A new Surface Book is headed to retail shelves. It looks just like the original model from last year, but it has an updated processor and a whole lot more battery life.
According to Panos Panay, who runs Microsoft’s Surface division, improving the Surface Book was no easy task. People already love the debut model, with its detachable 13.5-inch screen, 12-hour battery, and chippy performance. In fact, Panay says the Surface Book has a higher level of customer satisfaction than any other portable PC in the Windows universe, and even the MacBook.
Microsoft CEO Satya Nadella and Office Corporate Vice President Kirk Koenigsbauer will discuss "the changing nature of collaboration and how we can empower every team to achieve more," according to the company. There will also be unnamed "special guests" at the event.
The invitation to the two-hour event that day doesn't spell out the specifics of what will be discussed beyond team collaboration. It ends with "How can we empower every team to achieve more?"
Microsoft's P language, for asynchronous event-driven programming and the IoT (internet of things), has been open-sourced.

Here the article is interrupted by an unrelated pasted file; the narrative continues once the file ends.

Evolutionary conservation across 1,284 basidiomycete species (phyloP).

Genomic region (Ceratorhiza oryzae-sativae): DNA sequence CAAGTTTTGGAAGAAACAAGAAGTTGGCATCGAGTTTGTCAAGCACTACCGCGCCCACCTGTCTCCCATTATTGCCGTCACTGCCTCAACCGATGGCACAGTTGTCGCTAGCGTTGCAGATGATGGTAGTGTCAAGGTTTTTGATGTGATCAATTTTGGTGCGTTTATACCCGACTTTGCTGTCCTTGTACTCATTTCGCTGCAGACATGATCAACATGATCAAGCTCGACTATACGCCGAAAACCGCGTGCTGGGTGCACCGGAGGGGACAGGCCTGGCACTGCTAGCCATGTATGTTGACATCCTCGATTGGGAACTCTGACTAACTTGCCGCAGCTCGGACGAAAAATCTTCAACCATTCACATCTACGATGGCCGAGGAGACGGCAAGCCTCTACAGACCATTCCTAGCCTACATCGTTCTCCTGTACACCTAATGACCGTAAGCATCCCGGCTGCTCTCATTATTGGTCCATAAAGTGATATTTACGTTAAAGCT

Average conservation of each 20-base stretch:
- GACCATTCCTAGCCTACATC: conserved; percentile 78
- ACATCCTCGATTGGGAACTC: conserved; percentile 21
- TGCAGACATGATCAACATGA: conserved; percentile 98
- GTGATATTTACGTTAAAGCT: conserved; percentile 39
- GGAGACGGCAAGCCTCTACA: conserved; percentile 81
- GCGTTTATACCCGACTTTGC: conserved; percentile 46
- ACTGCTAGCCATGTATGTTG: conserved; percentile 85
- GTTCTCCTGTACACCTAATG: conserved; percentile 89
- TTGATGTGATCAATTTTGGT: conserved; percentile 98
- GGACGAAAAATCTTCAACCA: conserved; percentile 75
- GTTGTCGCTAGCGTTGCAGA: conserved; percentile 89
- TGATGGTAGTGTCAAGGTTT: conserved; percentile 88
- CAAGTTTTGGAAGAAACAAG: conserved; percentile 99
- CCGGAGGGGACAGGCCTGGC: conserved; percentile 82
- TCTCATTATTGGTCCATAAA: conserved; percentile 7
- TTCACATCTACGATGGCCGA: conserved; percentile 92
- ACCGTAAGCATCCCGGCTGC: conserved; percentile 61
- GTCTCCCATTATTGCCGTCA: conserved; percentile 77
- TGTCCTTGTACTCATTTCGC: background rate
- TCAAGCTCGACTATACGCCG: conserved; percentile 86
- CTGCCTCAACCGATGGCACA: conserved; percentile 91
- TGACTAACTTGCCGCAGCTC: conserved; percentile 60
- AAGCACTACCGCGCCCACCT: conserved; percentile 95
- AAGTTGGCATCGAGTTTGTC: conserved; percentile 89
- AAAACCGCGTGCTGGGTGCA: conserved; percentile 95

Geared for embedded systems, device drivers, and distributed services, P is a domain-specific language the compiles to and interoperates with C, which itself has been commonly leveraged in embedded systems and the IoT. "The goal of P is to provide language primitives to succinctly and precisely capture protocols that are inherent to communication among components," said Ethan Jackson and Shaz Qadeer of Microsoft, in a tutorial on the language.
Microsoft created a new ventures arm just over four months ago. As of October 4, Microsoft Ventures has invested in 13 companies, officials said today.
Microsoft and the Series A to Series D startups in which it has invested to date are not disclosing the amount Microsoft is investing in each of the companies in its portfolio. But Microsoft has created a new Microsoft ventures site listing the companies it is backing.
A couple of decades ago, Microsoft was the kaiju of network computing. First came MS-DOS, and Windows soon followed. Each simply took over business desktops. Before Novell knew what hit it, Windows was then infused with the DNA of OS/2 and became Windows NT and in turn NT Server. Novell had dominated the early PC networking market, but by the end of the 1990s the company was a shadow of its former self.